The Art Teacher from Drohobycz: Bruno Schulz by the Quay Brothers

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How’s this for a coincidence? While re-reading Bruno Schulz’s Sanatorium Under the Sign of the Hourglass I thought I’d see whether anything new by the Quay Brothers had been posted to YouTube. I should evidently keep a closer watch on the channel maintained by the Polish Cultural Institute who posted this latest short by the Quays just over a week ago, an 18-minute biographical introduction to the very same Bruno Schulz. Any time is a good time to be informed about the works of the author/artist but it was 80 years ago this month that Schulz was shot dead in the street by a Gestapo officer, an act of casual brutality that throws an indelible shadow over the stories collected in The Cinnamon Shops (aka The Street of Crocodiles) and Sanatorium Under the Sign of the Hourglass.

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The Quays’ video sketches the details of Schulz’s life as well as the events that led to his death in 1942. The town of Drohobycz where he lived and worked was formerly a part of the Galicia region of Poland, but since the upheavals of the Second World War has been situated in Western Ukraine. This is the place we find transformed in Schulz’s fiction, in a cycle of narratives that aren’t so much stories as reports from a dreamworld of shifting perspectives and fluid metamorphosis, where even the boundary between life and death is made tenuous and debatable. Wojciech Has did a superb job of conveying the mutable quality of Schulz’s fiction in The Hourglass Sanatorium (1973), and the Quay Brothers are currently adapting the same material, a small fragment of which may be seen in this memorial.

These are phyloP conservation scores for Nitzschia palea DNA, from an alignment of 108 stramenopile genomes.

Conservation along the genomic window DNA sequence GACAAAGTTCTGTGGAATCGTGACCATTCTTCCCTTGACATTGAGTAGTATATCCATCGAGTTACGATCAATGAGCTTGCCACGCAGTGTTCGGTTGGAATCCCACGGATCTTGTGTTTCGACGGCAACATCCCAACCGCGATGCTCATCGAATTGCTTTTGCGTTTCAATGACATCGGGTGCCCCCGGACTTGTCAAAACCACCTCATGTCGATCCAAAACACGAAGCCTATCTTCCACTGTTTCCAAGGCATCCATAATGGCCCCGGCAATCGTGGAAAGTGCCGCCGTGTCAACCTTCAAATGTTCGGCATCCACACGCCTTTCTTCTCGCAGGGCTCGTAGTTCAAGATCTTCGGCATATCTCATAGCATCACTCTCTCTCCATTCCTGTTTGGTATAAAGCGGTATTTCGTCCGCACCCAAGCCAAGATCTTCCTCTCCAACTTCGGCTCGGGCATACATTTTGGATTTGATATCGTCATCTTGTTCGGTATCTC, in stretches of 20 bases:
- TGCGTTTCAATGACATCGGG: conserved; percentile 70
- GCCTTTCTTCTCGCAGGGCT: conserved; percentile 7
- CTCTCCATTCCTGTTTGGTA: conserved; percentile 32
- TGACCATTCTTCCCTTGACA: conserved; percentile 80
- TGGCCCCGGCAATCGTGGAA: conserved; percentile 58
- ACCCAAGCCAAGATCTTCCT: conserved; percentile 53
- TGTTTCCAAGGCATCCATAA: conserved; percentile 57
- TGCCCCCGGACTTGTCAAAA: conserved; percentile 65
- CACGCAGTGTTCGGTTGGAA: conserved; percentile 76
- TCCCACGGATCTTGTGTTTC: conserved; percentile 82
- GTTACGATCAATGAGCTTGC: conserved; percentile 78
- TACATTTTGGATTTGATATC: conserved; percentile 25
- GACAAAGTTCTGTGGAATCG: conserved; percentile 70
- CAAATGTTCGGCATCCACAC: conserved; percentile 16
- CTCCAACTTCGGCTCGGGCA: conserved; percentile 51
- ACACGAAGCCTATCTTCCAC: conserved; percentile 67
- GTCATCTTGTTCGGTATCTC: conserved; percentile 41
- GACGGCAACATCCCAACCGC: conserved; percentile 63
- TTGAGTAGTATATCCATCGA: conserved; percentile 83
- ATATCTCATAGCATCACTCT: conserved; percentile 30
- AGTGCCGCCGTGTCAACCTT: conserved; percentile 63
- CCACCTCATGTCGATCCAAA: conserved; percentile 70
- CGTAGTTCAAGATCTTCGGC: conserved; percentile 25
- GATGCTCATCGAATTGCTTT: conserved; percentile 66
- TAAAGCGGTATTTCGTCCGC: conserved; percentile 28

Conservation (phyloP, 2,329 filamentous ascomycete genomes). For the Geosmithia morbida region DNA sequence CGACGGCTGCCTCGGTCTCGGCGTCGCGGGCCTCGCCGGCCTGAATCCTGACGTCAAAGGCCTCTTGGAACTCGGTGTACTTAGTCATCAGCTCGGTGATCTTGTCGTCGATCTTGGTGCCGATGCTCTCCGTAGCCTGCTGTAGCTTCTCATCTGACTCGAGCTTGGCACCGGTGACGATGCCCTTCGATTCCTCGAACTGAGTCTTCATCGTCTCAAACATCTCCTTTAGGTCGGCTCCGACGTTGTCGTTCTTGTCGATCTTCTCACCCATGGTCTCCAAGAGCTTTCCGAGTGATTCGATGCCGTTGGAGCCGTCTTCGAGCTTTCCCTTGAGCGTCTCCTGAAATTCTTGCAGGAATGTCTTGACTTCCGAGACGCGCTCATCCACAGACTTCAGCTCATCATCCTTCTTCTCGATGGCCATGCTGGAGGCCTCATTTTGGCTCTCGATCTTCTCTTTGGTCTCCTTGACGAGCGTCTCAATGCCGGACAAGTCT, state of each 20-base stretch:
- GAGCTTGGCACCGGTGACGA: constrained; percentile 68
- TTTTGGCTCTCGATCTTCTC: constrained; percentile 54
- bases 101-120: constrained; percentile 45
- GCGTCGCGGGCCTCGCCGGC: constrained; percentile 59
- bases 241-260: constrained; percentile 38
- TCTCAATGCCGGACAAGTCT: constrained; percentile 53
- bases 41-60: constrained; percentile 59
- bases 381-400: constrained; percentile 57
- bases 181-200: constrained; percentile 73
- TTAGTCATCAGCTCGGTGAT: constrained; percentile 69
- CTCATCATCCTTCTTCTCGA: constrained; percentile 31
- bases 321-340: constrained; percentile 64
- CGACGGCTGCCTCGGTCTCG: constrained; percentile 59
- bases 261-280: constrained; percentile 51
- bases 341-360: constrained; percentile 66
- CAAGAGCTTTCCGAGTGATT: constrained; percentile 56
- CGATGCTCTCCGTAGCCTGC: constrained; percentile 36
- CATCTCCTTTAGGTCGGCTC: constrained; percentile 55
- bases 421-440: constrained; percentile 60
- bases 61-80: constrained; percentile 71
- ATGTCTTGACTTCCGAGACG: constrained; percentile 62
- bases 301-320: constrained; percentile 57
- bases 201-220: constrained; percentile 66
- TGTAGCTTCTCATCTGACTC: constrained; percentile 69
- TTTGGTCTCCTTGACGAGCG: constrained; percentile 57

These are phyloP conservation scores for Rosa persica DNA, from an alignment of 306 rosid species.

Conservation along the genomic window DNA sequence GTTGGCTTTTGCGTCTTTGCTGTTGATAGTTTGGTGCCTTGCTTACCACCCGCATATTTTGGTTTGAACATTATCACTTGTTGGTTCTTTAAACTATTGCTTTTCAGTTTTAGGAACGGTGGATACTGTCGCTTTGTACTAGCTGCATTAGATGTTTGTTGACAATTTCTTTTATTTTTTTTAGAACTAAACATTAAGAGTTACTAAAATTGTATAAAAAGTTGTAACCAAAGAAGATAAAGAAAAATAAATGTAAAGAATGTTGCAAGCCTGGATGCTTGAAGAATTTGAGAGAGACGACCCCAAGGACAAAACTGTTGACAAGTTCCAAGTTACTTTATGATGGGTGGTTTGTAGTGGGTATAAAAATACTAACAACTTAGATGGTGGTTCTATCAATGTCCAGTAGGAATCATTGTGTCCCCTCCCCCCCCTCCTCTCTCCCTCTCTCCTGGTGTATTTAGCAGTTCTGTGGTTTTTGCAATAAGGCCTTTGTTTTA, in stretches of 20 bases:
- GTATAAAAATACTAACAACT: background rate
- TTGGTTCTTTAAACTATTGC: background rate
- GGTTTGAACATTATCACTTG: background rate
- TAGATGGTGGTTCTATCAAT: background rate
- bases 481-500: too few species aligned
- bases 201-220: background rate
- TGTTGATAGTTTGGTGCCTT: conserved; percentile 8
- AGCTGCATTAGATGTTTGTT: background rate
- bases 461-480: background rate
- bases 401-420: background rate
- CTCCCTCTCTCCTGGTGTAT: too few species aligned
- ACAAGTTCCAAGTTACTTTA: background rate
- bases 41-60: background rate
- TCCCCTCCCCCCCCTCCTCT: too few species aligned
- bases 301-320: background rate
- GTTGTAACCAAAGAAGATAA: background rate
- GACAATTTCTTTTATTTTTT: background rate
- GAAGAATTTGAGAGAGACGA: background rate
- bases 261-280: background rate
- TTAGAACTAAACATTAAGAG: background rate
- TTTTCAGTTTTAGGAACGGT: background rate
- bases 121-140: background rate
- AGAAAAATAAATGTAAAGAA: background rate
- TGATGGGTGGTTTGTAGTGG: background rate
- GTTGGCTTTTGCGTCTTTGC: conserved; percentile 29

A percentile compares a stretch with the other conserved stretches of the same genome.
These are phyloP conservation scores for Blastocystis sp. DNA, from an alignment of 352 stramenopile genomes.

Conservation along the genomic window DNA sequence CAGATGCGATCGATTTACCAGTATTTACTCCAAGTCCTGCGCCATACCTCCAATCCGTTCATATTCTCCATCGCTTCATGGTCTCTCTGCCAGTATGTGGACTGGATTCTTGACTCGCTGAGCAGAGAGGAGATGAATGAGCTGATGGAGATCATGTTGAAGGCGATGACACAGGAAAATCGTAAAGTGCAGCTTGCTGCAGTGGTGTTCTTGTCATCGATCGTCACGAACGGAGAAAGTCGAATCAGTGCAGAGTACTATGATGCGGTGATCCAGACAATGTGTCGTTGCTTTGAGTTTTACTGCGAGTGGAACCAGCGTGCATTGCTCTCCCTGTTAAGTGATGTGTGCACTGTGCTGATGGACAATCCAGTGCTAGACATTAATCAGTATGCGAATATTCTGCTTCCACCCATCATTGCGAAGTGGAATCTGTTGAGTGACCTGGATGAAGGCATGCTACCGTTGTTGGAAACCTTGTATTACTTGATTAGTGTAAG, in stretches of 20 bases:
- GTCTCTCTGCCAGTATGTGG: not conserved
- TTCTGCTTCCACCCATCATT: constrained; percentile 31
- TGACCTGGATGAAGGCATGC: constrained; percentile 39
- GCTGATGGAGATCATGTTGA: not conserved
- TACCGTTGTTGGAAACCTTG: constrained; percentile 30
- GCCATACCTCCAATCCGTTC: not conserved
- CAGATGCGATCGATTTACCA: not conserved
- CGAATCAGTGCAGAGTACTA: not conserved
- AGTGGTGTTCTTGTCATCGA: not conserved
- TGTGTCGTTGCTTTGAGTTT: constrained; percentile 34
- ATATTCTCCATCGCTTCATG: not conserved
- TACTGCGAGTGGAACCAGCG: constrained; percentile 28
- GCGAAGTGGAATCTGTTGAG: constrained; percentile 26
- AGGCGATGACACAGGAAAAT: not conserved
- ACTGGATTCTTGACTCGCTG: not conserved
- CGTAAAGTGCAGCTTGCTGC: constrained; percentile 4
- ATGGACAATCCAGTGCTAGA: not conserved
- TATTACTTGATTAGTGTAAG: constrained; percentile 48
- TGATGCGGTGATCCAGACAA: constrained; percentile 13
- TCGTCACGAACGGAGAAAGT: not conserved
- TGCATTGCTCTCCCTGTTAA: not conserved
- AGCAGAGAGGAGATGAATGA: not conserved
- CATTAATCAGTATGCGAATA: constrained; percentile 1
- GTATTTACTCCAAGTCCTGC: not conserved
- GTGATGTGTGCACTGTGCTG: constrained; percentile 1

Elsewhere on { feuilleton }
The Quay Brothers archive

Previously on { feuilleton }
The Hourglass Sanatorium by Wojciech Has

The Legend of Charlie Fish

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I’ve had several new book covers waiting in the wings for the past few months. The most recent of these, the cover for The Legend of Charlie Fish by Josh Rountree, was made public earlier this week so I can reveal it here.

In this debut, neo-gothic Western novel, an unlikely found family flees to Galveston, Texas, and a psychic young girl bonds with an enigmatic gill-man. While two bounty hunters are determined to profit by the spectacle Charlie Fish, the Great Storm—the worst natural disaster in US history—is on its way.

The brief for this one was to create something similar to the covers I designed for Mike Shevdon’s Courts of the Fayre series. Having already been asked to imitate the look of that series for a Marianne Williamson cover I was a little reluctant to do so again, but the final version of this one feels sufficiently different from the others to stand apart. One advantage of the graphic treatment was being able to use silhouettes to hint at the nature of the “enigmatic gill-man” without being too specific. When the appearance of characters is more alluded to than described you have to take care that your artwork isn’t too literal.

The Legend of Charlie Fish will be published by Tachyon in July 2023.

Marabout Fantastique book covers

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A post for Halloween featuring a selection of covers from the “Fantastique” imprint of Belgian publisher Bibliothèque Marabout. The imprint, which was only labelled “Fantastique” on later editions, was launched around 1969 and ran through the 1970s before petering out in the early 1980s. The uniform cover design—almost always black with titles set in Roberta—is an attraction for paperback collectors even when the titles are very familiar ones, and when the cover art, most of which was the work of Henri Lievens (1920–2000), is sketchy and vague.